"It's a buoyant market [in New Zealand]. In Ireland it was right across the board. It was mania. There's a lot of fervour to it here but it's more restrained."
Population and net migration also influence housing markets and there has been record migration here in the last couple of years, adding to pressure on the rental market and driving demand for mortgages.
Gaynor says a sudden net migration loss, if Kiwis started moving back to Australia in large numbers for instance, could spell economic trouble. Banks were moving to restrain the market but lending was still up nine per cent in the last Reserve Bank household credit snapshot.
But comparable conditions to those before the 2007 crash were a long way off, he said.
"Mortgage lending is still growing quite strongly. In the end bankers will always find ways to loan money.
"We're a long way from being in over-supply [nationally]. Auckland is bursting at the seams and is in short supply. We're certainly in a housing boom but has the boom turned to a bubble? That's debatable."
Gaynor says the effects of lending restrictions should be clearer next year, after the traditional Kiwi home selling summer season.
In Ireland, it was a double-whammy.
What everyone now knows is that the housing crash coincided with a global financial shock, which rippled from country to country, starting in the United States and then hitting Ireland, the first Eurozone country to slide into recession in 2008.
Prices started to drop in late 2007, dived throughout 2008 and a full-on crash hit in 2009, coinciding with the onset of a global recession, itself triggered by the collapse of the sub-prime lending market in the US and the demise of banks such as Lehman Bros.
Newly built houses in Ireland were left standing empty, leading to the so-called "ghost estates", later bulldozed. At one point, there were around 3,000 unfinished housing developments.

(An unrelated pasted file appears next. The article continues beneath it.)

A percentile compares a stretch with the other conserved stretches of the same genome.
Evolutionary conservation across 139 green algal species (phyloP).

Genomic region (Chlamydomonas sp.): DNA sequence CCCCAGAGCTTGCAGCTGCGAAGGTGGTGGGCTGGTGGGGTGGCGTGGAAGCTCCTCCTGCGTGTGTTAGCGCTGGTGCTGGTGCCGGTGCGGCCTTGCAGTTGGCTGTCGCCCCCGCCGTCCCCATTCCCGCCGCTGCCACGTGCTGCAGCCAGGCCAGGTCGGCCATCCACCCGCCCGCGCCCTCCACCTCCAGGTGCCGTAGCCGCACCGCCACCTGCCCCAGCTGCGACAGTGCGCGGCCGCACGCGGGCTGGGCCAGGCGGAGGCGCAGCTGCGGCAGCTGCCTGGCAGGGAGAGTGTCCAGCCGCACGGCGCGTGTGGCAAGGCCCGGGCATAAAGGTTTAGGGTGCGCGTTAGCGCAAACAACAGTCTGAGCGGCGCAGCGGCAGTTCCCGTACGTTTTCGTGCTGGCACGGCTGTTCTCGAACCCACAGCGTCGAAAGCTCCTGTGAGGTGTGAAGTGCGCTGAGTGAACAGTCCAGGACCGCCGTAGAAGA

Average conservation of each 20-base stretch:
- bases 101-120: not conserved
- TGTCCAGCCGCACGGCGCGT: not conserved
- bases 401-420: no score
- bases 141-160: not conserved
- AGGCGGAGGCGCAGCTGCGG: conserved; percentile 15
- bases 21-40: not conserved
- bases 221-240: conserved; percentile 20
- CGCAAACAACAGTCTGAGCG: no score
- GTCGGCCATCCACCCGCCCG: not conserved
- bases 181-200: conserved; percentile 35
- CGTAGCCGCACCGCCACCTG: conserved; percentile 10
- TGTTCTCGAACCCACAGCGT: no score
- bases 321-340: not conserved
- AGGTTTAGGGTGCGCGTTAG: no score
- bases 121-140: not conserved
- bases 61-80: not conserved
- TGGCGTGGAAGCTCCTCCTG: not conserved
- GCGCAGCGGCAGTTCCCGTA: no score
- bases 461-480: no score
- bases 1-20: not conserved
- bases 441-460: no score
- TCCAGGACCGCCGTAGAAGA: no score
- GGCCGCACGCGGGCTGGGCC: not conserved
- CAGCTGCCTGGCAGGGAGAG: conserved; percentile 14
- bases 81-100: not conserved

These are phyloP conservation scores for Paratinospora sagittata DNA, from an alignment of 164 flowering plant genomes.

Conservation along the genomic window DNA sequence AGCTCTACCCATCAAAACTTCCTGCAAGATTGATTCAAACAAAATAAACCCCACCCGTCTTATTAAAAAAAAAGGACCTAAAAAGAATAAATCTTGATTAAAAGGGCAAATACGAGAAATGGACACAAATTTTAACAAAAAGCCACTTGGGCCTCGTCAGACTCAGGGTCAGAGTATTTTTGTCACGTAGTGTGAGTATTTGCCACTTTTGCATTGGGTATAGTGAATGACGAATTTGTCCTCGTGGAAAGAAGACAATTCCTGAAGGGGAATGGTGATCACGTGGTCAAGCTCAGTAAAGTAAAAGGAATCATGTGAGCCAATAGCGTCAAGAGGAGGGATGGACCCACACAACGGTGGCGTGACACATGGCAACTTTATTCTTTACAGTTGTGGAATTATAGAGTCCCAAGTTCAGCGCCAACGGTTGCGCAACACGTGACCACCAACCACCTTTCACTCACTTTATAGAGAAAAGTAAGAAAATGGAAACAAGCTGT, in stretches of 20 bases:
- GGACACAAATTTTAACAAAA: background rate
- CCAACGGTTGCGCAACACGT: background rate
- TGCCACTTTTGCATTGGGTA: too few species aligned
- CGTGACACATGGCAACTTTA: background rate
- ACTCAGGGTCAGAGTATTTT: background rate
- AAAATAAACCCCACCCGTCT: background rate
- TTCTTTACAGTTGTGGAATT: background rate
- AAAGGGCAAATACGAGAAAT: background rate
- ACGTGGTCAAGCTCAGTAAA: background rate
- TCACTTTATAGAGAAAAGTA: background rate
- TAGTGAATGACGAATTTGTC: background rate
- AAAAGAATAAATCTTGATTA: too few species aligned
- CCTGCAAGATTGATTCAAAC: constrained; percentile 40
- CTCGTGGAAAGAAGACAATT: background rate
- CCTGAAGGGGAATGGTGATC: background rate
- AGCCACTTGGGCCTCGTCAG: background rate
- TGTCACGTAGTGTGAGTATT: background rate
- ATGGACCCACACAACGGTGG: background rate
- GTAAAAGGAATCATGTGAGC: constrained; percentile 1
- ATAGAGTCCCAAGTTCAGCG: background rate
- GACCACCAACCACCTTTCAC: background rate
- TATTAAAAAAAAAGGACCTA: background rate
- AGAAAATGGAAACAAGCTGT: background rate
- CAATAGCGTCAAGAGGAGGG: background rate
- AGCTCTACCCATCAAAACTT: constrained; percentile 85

During the boom, such was the frenzy to get on the ladder, it was common to see people sleeping outside real estate offices to be first in the queue for newly released houses. In 2006, in Northern Ireland, house prices increased by 48 per cent.
By 2010 and 2011, prices in many parts of Ireland, and Northern Ireland, had halved, or more. It was a long dive to the bottom of the market crash in late 2012. Governments stepped in with massive state bail-outs. Negative equity raised its ugly head.
Northern Ireland's boom and bust cycle was the most severe in the United Kingdom, and some argue it remains the most severe bubble burst in the history of housing crashes. Russia and parts of eastern Europe vie for that dubious title.
Before this, the bubble was extraordinary. According to the Council of Mortgage Lenders, in Northern Ireland the number of mortgages granted to home buyers dropped from a peak of 7200 loans in 2006 down to 1500 in 2009.
From early 2006 to 2007, house prices in Northern Ireland increased by 75 per cent in some areas. At the height of the boom, according to the Nationwide building society, the affordability index - the proportion of income spent on a mortgage and generally regarded as manageable if it's around 30 per cent - was up to 72 per cent in late 2007.
The effects are still being felt almost a decade after the peak.
In 2015, in the north, there were still around 60,000 homeowners in negative equity. A homegrown debt management industry has sprung up to help people in the equity trap. The average amount owed in negative equity was £68,000 ($115,000).
In Ireland, a Central Bank report in 2011 said more than 74,000 mortgage loans were in arrears by the end of 2010 and eight per cent of residential mortgage arrears were in arrears for more than 90 days. The government had to set up a special agency to deal with the debt crisis.
The crash was compounded by the global recession and the availability of easy credit, a permissive lending environment, housing over-supply, and an increasingly speculative investor market.